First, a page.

Soothe op­er­a­tor

Aid for those af­fected by war should in­clude not just food, cloth­ing and shel­ter, but also yoga and med­i­ta­tion, Mawahib Shaibani says. Here’s how she pro­vides a salve for bro­ken souls. By Mri­nal Shekar

Friday - - Making A Difference - PHOTO BY AIZA CASTILLO-DOMINGO

The pink se­quinned dress floats like cot­ton candy around her, the heels el­e­vate her el­e­gance and her hair and sub­tle make-up cre­ate the per­fect pic­ture of poise.

Sit­ting un­der the arc lights in the Gulf News stu­dio, Mawahib Shaibani, 49, is set for her photo shoot, but Aiza Castillo-Domingo, the pho­tog­ra­pher, is not very happy.

‘Ma’am your skin is shin­ing a bit too much,’ she says, pre­par­ing to daub off the ‘of­fen­sive’ sheen with a wad of tis­sues.

‘It’s not per­spi­ra­tion or make-up that’s caus­ing the shine, you know,’ says Megha Pai, who is ac­com­pa­ny­ing Mawahib. ‘It’s the years of med­i­ta­tion.’

Megha is me­dia co­or­di­na­tor of Art of Liv­ing and In­ter­na­tional As­so­ci­a­tion for Hu­man Val­ues (IAHV), two sis­ter or­gan­i­sa­tions that are work­ing across the world to heal hearts and minds.

Med­i­ta­tion, as taught by Art of Liv­ing, helps peo­ple learn how to breathe bet­ter, thereby in­creas­ing their oxy­gen in­take, which im­proves over­all health and re­duces stress, ex­plains Megha. The re­sult? Glow­ing skin like Mawahib’s.

As di­rec­tor of IAHV Iraq, a chap­ter of the vol­un­teer-based not-for-profit or­gan­i­sa­tion head­quar­tered in Geneva, Mawahib over­sees re­lief work in 15 Mid­dle Eastern coun­tries, with Iraq and Syria be­ing the fo­cus. For more than a decade, this Emi­rati has been work­ing in re­mote ar­eas, help­ing vic­tims of strife and war in an en­vi­ron­ment where pain is en­demic.

‘We have a four-step ap­proach ev­ery time we en­ter an area that has suf­fered from in­ces­sant fight­ing and the scars of war are still fresh,’ she says.

‘First is emer­gency re­lief, where we pro­vide food, cloth­ing, shel­ter and med­i­cal care to all those who are af­fected.’ Once peo­ple’s im­me­di­ate needs are taken care of, her team con­cen­trates on trauma re­lief, em­pow­er­ment and sus­tain­abil­ity.

Mawahib does not be­lieve in find­ing a quick-fix path to re­cov­ery. She says it’s not un­usual to face cyn­i­cism and hope­less­ness ini­tially, but ul­ti­mately, the scars of war be­gin to heal.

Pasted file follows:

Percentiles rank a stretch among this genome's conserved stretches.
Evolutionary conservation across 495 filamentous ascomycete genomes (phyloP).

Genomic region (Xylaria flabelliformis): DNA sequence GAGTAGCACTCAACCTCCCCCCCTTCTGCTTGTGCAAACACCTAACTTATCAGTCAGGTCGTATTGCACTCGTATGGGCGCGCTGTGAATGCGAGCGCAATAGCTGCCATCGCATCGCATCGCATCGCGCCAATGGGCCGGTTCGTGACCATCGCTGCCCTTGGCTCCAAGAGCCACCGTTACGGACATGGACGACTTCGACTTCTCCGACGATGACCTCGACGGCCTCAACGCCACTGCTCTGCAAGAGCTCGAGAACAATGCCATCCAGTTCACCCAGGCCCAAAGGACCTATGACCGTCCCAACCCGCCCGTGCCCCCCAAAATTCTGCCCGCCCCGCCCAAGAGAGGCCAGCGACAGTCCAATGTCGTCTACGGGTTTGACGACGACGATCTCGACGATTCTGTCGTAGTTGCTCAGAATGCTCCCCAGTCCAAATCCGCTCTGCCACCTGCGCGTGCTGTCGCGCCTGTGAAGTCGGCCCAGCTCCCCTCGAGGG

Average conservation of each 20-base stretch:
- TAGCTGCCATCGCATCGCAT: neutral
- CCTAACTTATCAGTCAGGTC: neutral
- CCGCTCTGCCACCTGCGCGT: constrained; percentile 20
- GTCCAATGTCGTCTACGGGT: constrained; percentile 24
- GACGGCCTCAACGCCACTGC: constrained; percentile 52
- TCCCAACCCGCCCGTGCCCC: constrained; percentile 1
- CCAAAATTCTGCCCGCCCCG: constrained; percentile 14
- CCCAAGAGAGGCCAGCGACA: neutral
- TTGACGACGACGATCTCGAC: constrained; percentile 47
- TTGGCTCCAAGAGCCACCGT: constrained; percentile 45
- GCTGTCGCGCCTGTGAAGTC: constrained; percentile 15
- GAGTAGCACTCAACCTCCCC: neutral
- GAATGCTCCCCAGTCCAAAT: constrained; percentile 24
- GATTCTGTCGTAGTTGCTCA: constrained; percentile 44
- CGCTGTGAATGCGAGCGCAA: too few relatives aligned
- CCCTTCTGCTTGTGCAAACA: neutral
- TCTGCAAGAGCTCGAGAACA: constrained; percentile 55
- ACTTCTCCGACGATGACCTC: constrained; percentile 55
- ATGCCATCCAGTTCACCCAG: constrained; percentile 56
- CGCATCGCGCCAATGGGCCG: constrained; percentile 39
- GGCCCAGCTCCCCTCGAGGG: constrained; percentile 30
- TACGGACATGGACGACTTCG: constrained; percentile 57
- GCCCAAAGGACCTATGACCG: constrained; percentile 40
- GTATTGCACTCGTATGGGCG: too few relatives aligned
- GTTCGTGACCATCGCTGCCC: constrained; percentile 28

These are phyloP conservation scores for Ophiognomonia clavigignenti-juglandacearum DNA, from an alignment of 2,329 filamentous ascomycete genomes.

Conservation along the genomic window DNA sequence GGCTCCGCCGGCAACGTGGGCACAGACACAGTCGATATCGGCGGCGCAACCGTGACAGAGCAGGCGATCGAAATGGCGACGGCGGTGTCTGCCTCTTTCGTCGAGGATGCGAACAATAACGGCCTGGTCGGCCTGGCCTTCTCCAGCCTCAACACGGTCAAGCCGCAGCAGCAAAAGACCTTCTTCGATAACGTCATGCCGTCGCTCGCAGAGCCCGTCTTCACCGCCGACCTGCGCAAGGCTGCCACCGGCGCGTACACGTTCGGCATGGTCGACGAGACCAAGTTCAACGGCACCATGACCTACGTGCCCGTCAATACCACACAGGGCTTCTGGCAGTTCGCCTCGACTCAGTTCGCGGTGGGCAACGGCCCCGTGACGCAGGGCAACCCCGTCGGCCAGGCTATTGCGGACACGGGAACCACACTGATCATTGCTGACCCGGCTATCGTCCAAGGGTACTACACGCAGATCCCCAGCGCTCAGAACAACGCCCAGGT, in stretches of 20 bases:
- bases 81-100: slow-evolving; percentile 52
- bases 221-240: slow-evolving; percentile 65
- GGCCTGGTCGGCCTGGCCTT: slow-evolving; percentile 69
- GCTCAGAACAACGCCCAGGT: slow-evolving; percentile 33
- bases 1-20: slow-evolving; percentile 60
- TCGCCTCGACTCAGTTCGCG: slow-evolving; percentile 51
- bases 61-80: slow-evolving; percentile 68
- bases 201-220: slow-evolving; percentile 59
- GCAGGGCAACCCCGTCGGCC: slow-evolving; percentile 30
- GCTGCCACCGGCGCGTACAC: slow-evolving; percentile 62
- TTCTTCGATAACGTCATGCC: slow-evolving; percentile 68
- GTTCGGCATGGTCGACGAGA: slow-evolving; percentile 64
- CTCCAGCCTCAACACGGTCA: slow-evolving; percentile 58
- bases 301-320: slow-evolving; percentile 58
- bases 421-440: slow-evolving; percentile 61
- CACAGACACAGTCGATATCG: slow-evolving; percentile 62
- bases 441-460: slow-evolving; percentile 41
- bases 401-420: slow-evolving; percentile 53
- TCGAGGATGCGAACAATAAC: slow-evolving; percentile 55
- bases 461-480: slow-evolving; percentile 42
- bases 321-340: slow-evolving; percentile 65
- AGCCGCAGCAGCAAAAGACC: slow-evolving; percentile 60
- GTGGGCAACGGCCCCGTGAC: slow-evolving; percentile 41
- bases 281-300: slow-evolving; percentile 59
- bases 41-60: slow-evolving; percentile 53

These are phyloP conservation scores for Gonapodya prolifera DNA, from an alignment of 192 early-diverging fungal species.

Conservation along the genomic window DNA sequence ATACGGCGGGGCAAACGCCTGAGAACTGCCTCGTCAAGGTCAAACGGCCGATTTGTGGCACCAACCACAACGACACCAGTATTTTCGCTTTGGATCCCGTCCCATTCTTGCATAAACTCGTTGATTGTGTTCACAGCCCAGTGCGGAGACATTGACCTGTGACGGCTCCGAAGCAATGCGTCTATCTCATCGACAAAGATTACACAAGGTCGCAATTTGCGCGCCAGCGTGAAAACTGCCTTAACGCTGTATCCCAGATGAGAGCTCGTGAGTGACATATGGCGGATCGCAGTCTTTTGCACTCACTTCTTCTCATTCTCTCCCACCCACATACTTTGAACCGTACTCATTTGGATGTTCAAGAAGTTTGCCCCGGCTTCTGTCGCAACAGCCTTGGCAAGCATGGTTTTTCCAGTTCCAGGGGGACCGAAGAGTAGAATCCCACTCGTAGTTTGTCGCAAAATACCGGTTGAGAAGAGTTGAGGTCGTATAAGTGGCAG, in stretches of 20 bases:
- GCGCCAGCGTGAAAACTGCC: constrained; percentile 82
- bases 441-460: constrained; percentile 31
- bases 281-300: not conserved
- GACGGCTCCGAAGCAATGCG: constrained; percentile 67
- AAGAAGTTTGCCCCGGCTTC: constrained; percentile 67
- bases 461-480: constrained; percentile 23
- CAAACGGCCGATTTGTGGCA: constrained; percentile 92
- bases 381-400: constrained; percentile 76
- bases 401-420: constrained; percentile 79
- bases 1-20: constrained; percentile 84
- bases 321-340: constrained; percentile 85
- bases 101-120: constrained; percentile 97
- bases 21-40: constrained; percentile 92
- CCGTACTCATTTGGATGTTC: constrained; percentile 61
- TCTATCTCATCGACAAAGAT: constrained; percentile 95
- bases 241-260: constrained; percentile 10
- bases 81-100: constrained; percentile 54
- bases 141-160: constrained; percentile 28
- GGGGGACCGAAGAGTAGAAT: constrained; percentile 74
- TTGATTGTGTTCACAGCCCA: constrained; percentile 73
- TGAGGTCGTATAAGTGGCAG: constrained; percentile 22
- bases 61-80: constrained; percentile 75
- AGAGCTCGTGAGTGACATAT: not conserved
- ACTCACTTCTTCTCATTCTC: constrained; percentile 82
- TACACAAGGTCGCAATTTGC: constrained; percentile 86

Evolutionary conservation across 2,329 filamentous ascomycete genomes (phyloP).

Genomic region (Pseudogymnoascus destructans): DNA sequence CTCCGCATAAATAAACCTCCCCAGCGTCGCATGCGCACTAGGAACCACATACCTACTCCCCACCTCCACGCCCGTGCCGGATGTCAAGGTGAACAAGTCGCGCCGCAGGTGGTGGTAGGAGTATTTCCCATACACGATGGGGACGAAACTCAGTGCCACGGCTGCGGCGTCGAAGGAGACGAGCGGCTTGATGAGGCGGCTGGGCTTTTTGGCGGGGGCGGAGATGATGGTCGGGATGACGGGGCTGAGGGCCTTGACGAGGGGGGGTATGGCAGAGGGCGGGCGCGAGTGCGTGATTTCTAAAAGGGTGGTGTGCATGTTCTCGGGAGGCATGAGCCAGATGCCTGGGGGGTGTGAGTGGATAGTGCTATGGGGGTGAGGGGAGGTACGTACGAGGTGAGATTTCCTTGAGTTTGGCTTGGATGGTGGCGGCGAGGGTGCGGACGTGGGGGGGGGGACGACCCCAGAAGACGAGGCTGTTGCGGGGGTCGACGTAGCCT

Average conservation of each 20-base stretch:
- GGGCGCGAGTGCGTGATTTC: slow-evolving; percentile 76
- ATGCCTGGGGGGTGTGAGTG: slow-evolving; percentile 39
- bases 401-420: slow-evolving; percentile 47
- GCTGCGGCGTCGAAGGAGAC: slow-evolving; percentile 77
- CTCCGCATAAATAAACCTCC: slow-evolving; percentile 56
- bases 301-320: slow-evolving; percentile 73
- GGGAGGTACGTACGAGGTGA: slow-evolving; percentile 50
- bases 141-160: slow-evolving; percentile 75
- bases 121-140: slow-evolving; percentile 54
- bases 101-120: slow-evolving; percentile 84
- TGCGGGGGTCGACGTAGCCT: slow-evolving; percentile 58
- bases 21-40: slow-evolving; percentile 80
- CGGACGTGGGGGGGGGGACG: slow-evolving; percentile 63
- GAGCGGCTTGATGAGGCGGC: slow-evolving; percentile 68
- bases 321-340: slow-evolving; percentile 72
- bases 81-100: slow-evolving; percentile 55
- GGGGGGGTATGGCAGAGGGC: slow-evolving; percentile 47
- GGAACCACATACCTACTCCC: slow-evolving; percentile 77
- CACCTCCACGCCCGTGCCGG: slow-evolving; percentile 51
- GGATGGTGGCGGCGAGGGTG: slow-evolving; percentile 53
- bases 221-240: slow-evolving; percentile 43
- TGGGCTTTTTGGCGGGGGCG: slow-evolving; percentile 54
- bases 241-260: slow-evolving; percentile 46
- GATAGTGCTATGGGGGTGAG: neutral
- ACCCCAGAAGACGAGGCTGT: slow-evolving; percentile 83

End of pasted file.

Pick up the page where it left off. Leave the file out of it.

‘Hope­less­ness does not fig­ure in my dic­tionary. How can it be an op­tion when hun­dreds, if not thou­sands of peo­ple, are ex­pect­ing me to save them from a calami­tous sit­u­a­tion?’ Mawahib asks.

It’s this at­ti­tude that al­lows her to help those who have lost not only all they hold dear, but their very rea­son to be alive.

‘Over the past 13 years that I’ve been work­ing with IAHV, I’ve trav­elled to some of the worst war zones try­ing to re­store and re­pair what’s left,’ she says.

Along with the process of re­build­ing in­fra­struc­ture, cre­at­ing the means to earn a liveli­hood and im­part­ing life skills, Mawahib also of­fers lessons in yoga and med­i­ta­tion to women and the youth. They are im­por­tant tools to em­power peo­ple to deal with the toxic pes­simism that sur­rounds them, she be­lieves. ‘Our breath has power. The mo­ment we learn how to fo­cus on the way we breathe, we can con­trol our emo­tions and wash away all the dark thoughts of hate and anger,’ she ex­plains.

A grad­u­ate in fi­nance, Mawahib started her ca­reer as a banker. So what made her switch gears?

‘I be­long to a cul­ture that ex­pects its women to be per­fect in what­ever they do. And when you have the ex­pec­ta­tions of your loved ones weigh­ing heavy on your shoul­ders, there is no room for er­ror,’ she ex­plains. ‘So for 15 years I worked as a bro­ker in the bro­ker­age and fi­nance sec­tions of in­ter­na­tional banks. Since I was one of the very few women in a male-dom­i­nated field, I’d put in ex­tra hours try­ing to prove that I had what it takes to be the best. In the process, I was spend­ing all my wak­ing hours in the of­fice, driven by num­bers and achiev­ing goals.’

This con­tin­ued un­til the day a friend pointed out to Mawahib that she was rac­ing on the wrong track. In­stead of climb­ing up

Along with the process of RE­BUILD­ING in­fra­struc­ture, CRE­AT­ING the means to earn a liveli­hood and IM­PART­ING life skills, Mawahib also of­fers LESSONS in yoga and med­i­ta­tion to youth and women

the cor­po­rate lad­der she was on the fast lane to burn-out. ‘She sug­gested I try med­i­ta­tion and yoga. Since she was a fan of Art of Liv­ing, I went along.’

Head­quar­tered in Bengaluru, In­dia, Art of Liv­ing is an ed­u­ca­tional and hu­man­i­tar­ian move­ment en­gaged in stress man­age­ment through yoga and med­i­ta­tion and per­son­al­ity de­vel­op­ment. The or­gan­i­sa­tion op­er­ates in 152 coun­tries and has touched the lives of mil­lions of peo­ple, through its stress elim­i­na­tion work­shops.

‘I sud­denly re­alised that my ed­u­ca­tion had not em­pow­ered me to deal with my stresses and my ex­pec­ta­tions. Un­til